We had been waiting for something to come along, like some genie to come along and be like, ‘Hey, we want you on our label and we need you to make this record.’ And you come to realize that no one is out here waiting for your projects, you have to kind of take hold of whatever it is that you want to do and go after it yourself.
The producer of the album actually reached out to us and loved our music. His name is John Wooler—he had been in the record industry for a really long time and started his own label and then retired, but heard our song [“Have Mercy”] in a movie called “Always Be My Maybe,” and reached out to us and came out of retirement to see where everything went. We kind of had a courtship. And eventually, our manager was like, ‘Do you want to produce their debut record? Is that what we’re doing here? Is that why we’re here?’ It was like a ‘I thought you’d never ask’ sort of thing.
It sounds like that was your genie moment after all.
In a sense. It looks different than how I had been anticipating it. But it definitely was totally a blessing that John found our music and ended up kind of falling in love with the band.
If you had to describe your band’s sound to someone who had never heard you before, how would you do that?
That’s always a hard question. I don’t feel like we fit in any specific box. But it’s part funk, part soul, part blues, a lot of sexiness. I think the main goal for me is always to make people feel something. I hear a lot of music on the radio these days that I don’t necessarily connect with and I feel like people around me have similar reactions. Your audience knows when it’s real and when it’s not, and when somebody is coming from an honest emotional place … I try to be blaringly honest with the things that I say and the things that I write about.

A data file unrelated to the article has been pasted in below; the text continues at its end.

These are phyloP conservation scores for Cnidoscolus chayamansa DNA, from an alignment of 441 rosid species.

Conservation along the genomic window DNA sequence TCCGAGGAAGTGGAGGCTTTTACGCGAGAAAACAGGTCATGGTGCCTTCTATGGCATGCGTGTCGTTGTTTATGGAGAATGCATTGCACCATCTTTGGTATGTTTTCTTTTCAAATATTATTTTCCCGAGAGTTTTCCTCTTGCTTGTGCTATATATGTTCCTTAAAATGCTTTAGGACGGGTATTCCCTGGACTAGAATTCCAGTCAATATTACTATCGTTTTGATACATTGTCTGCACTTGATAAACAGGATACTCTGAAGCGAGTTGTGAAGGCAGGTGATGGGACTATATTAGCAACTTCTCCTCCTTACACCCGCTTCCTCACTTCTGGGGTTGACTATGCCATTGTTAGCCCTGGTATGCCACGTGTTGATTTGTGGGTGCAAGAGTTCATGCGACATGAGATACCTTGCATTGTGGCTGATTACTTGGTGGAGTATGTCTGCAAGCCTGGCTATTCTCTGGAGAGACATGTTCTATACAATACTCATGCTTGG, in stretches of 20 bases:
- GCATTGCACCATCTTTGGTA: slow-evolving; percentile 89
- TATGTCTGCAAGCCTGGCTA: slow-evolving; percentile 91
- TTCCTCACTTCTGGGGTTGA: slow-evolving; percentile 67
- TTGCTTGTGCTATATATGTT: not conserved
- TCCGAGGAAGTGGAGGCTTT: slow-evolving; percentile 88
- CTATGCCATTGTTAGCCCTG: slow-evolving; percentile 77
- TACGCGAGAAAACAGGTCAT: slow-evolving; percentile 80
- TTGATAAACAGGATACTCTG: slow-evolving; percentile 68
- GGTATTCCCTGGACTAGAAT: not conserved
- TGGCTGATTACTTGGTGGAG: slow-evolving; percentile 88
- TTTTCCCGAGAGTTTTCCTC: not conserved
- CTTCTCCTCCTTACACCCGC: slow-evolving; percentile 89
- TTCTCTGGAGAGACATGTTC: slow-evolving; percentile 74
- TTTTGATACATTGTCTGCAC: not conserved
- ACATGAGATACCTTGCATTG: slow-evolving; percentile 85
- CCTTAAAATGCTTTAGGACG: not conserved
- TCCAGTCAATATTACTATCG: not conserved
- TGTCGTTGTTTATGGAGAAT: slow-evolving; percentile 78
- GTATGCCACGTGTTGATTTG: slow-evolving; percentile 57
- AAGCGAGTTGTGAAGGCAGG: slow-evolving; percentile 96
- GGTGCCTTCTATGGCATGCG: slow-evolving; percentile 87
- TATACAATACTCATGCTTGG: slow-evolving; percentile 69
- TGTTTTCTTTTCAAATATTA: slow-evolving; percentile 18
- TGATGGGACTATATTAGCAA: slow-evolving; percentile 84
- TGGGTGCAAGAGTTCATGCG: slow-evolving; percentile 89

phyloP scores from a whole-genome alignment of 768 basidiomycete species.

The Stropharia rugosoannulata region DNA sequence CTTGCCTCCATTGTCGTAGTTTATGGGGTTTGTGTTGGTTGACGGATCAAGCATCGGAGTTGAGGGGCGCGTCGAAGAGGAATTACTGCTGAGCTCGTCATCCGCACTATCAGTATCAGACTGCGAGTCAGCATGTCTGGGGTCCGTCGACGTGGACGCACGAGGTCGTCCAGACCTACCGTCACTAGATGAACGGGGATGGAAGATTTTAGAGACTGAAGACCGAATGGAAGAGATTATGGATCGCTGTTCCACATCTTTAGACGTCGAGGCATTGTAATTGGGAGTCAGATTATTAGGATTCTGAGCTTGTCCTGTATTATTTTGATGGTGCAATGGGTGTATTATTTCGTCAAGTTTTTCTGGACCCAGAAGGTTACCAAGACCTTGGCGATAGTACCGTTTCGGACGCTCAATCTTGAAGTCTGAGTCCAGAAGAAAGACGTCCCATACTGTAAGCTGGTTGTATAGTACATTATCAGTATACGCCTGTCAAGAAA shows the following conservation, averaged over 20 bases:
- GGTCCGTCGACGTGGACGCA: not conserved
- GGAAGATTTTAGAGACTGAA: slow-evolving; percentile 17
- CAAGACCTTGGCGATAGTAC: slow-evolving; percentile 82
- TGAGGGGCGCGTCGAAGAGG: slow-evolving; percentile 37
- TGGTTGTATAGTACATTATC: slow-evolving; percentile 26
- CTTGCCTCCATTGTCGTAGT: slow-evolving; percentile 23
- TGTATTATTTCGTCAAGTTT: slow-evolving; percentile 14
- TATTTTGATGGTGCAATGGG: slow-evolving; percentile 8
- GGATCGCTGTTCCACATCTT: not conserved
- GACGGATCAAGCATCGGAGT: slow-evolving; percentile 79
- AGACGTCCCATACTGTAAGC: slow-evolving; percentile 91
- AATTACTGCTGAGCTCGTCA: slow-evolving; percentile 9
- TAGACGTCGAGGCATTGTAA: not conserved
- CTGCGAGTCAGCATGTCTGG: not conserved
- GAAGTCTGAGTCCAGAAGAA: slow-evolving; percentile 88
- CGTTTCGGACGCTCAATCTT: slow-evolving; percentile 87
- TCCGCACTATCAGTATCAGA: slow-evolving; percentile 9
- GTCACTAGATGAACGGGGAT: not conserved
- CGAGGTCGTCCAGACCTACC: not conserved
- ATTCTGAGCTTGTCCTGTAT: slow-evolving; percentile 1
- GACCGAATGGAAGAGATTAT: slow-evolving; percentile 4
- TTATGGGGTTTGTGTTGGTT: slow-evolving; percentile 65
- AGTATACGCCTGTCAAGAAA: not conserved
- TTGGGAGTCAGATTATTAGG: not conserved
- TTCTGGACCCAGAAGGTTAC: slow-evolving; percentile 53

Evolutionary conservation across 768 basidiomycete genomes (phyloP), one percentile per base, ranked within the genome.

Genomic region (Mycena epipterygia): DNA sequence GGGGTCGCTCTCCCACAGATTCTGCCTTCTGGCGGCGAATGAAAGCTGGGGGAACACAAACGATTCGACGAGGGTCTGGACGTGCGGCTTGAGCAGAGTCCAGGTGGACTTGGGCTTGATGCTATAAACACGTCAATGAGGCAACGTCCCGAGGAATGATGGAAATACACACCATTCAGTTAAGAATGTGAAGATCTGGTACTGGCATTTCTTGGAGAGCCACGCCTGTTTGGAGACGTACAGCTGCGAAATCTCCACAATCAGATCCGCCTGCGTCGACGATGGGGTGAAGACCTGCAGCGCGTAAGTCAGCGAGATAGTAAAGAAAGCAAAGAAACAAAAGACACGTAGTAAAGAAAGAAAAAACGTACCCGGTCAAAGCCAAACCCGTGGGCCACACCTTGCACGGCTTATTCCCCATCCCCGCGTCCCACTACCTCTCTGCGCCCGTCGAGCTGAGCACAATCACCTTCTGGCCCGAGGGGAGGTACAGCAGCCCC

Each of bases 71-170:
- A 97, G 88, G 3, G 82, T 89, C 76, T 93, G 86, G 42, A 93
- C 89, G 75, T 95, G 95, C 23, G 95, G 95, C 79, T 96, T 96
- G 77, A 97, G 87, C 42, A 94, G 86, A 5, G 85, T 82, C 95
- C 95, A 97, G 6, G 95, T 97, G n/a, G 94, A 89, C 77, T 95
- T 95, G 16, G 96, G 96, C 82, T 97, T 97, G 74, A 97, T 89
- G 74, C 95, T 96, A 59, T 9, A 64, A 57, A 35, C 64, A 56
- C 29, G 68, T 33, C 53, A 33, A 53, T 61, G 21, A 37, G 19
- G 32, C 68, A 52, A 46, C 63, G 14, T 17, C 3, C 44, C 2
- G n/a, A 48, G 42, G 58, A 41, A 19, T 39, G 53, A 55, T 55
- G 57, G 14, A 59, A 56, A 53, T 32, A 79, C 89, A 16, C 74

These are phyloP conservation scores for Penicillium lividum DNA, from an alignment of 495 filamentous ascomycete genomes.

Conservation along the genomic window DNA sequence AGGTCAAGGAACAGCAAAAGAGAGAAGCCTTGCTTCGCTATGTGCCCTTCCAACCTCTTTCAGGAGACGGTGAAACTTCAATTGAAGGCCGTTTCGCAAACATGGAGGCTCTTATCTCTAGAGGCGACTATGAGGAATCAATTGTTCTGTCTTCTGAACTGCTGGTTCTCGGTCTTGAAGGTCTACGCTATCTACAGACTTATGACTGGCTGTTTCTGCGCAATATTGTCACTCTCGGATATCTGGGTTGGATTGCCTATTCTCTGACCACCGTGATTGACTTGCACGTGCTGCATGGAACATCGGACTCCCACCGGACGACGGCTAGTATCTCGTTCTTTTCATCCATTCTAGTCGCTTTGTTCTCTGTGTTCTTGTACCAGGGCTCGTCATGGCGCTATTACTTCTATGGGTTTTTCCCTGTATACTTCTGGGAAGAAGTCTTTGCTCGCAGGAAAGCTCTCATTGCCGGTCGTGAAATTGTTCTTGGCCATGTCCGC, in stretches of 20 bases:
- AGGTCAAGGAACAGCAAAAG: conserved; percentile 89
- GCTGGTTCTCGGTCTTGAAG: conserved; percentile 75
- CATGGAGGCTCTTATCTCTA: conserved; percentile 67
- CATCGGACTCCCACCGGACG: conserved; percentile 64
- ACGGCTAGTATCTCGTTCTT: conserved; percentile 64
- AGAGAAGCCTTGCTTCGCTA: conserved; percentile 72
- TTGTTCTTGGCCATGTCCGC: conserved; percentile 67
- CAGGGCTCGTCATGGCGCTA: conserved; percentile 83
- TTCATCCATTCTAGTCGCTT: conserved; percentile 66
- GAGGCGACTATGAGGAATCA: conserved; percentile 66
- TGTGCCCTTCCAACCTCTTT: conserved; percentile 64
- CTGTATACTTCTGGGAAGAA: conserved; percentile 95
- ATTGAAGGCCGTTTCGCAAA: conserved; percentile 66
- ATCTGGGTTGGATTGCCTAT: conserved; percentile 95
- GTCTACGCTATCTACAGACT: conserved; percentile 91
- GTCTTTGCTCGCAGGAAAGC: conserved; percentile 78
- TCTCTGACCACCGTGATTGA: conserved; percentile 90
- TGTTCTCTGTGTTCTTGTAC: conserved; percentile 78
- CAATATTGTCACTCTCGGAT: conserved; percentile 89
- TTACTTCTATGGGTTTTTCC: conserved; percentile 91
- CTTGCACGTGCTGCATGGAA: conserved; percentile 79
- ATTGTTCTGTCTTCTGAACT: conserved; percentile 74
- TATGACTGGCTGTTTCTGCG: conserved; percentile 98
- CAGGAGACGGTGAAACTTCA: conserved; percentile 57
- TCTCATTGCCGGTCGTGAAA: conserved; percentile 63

Some of the songs on ‘Black Light’ are revamped versions of songs you’ve already released, others are brand new. What sort of headspace were you in when you were writing the material for the record?
I feel like it’s easiest for me to write from a place of pain and heartbreak. That’s when I can most easily access my emotions. I wrote most of these songs during an immense heartbreak, it was like my first big heartbreak. That directly inspired a lot of the songs.
It’s heartbreak, but also self-medication and figuring out how to deal and how to find your way back to a joyful place after that heartbreak. I think you get a mix of joy and pain in this record.
A lot of musicians say that they can’t write a good song unless they’re hurting—is that true for you then?
For me, it has proven to be true thus far. I can’t sit down and say, ‘I’m going to write a song.’ I have to wait for something to strike me and things strike me most when I’m in agony, when I’m in some sort of pain over something.
My favorite on the record is “Down Slow.” It sounds like an Etta James song.